Staying With This Cry
In front of the "buzzwords," the true temptation presents itself: remaining "above it all."
Following the death of George Floyd and the widespread protests around the country, I was invited to take a day off in support of the protests. We were asked to use this past Wednesday as a day of “strike” (actually paid vacation) to “engage in reflection, educate with antiracism resources, and take action.” As a manager, after checking with my director, I invited my team to consider the opportunity and I myself joined the initiative.
During the day, I first managed to do some urgent work, but at some point, I started checking the extensive educational material that had been posted on the recommended web sites. Browsing through the long list of online articles and resources, it started to come back to me, that old inner conflict between my total, unequivocal sympathy and solidarity with the oppressed minority, my profound hatred of racism and violence, and the uneasiness with the buzzwords dropped here and there (diversity, identity, gender. . . and the most horrible, “latinx”) that smell from a hundred miles off of a culture with which I am not entirely sympathetic.
So, as I was reading, my attention drifted. Rather than learning (and there is quite a lot to learn!), my main concern became navigating through those words, approving this and disapproving that, nodding here and rolling my eyes there. It was as if my goal were to find that magic point of balance, of equidistance, where I as a Christian could stand high above the ground dotted by the errors of the others. I was thinking a bit like this: “I cannot be with side A, but neither with side B, for all these good reasons, so I must be ...somewhere else.”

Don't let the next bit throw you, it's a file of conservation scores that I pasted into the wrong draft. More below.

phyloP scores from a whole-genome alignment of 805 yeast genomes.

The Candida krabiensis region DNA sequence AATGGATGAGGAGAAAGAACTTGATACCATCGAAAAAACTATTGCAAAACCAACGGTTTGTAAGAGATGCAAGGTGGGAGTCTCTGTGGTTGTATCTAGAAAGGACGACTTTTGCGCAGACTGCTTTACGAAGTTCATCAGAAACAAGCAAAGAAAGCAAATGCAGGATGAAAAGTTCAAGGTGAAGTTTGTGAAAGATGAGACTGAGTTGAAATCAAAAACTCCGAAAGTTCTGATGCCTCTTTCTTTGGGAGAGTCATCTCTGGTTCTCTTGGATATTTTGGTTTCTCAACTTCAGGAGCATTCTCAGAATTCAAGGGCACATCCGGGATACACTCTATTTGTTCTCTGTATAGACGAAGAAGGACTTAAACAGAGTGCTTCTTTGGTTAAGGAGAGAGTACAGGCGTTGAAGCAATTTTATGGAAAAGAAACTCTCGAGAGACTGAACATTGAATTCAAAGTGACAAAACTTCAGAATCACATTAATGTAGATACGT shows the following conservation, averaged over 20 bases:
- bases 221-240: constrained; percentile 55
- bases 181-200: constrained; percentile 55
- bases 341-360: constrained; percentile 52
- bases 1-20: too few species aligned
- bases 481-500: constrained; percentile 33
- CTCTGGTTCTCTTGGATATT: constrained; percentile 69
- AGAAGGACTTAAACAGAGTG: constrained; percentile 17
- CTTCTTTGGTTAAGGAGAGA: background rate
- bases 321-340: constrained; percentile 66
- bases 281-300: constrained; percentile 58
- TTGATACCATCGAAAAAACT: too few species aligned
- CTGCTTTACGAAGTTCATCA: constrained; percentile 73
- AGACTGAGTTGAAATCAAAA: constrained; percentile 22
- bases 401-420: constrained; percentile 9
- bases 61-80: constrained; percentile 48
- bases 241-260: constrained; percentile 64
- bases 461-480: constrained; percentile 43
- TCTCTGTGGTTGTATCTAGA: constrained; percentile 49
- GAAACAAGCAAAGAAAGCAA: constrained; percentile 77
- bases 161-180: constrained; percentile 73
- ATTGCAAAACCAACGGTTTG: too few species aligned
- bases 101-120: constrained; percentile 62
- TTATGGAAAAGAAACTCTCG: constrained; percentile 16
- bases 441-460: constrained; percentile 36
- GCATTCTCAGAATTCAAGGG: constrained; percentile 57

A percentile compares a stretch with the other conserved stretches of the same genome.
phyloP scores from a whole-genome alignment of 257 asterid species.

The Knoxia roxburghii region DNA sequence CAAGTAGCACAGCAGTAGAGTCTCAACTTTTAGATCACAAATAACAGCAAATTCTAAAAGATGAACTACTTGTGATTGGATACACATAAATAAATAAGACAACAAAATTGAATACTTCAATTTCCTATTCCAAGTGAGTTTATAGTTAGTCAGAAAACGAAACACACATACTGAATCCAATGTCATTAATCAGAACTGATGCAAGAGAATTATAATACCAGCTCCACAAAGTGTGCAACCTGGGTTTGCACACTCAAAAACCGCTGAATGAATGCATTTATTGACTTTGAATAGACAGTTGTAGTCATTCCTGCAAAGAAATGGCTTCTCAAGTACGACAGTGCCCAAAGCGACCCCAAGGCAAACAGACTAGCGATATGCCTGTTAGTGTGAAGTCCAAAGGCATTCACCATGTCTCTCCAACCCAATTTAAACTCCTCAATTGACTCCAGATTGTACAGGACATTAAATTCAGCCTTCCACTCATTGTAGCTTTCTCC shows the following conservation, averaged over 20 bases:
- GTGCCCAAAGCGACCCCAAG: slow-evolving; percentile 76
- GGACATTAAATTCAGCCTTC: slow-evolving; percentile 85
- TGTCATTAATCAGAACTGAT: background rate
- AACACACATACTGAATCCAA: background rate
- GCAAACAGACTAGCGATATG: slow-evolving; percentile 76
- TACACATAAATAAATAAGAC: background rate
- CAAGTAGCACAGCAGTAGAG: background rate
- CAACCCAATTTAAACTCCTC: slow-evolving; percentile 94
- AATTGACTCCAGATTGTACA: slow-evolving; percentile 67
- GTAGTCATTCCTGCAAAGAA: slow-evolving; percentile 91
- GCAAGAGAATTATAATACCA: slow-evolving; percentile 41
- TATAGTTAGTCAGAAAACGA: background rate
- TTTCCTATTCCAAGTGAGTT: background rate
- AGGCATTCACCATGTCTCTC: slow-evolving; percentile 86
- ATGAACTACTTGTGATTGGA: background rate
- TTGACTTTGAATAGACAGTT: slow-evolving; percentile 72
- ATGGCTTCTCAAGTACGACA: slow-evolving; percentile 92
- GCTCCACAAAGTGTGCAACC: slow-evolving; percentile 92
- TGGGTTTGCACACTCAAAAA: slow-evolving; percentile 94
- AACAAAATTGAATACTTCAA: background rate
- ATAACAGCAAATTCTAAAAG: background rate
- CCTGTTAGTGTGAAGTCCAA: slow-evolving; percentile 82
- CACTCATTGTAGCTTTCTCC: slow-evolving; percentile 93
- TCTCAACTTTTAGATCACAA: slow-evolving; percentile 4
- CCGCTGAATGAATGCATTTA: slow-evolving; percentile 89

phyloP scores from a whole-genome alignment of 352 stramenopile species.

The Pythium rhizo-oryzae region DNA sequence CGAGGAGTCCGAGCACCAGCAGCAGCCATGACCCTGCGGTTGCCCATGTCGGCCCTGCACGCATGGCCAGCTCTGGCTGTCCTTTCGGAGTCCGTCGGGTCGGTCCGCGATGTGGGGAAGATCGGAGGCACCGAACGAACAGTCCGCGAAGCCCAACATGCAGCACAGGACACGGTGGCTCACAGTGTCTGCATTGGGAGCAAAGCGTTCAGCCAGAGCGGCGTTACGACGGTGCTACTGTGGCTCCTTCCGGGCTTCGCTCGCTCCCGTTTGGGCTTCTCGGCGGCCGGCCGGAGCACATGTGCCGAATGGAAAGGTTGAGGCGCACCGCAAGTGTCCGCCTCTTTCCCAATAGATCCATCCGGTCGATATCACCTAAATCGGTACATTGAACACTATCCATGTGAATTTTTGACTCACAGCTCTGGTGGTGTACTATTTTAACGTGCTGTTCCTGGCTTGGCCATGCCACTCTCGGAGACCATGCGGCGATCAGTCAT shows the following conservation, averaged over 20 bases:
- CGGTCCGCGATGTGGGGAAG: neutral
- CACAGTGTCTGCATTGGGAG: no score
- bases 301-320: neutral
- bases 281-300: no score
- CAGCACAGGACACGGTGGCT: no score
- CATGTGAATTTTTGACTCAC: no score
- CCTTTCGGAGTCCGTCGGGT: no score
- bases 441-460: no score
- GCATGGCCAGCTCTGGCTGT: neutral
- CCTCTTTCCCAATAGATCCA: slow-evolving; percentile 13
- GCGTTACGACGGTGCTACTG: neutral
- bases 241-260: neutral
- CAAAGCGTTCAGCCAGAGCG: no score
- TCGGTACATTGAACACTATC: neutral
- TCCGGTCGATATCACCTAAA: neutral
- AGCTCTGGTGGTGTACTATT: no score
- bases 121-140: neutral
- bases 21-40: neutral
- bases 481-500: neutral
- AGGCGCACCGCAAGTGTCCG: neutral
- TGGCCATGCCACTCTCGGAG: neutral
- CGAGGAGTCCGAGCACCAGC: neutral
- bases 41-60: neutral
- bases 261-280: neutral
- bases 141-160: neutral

Then, taking a break, it came back to mind when in the mid ’70s in Italy the Red Brigades were at the apex of their criminal enterprise. At a certain point, the Communist Party had to drop any sort of even implicit sympathy for the terrorist group, and they came up with a chilling slogan: “Neither with the State, nor the Red Brigades.” An equidistant, superior middle point. I remember how those words, in front of the evil what was daily in front of us, sounded nauseating and cowardly.
Is this what I was looking for in front of reality? A position of cultural superiority, a higher moral stand "somewhere else"?
I wondered what would happen after I found that magic middle point. Would I still have some blood left in my veins, having nailed down the right judgment, the right discourse? Would my life be more meaningful if my posts on Facebook were the smartest ones, and I had checkmated everybody else?
It seems to me that here, in the safety of my nice home, nihilism might become a concrete possibility because of my distraction. But not distraction from “Christianity” as the right theoretical set of values and judgments, but distraction from myself, from the cry that the scenes that I have seen provoked in me, distraction from being finally upset, from the embrace full of friendship and charity I can give to those around me who struggle to give sense to all of this, even if sometimes they use the wrong words.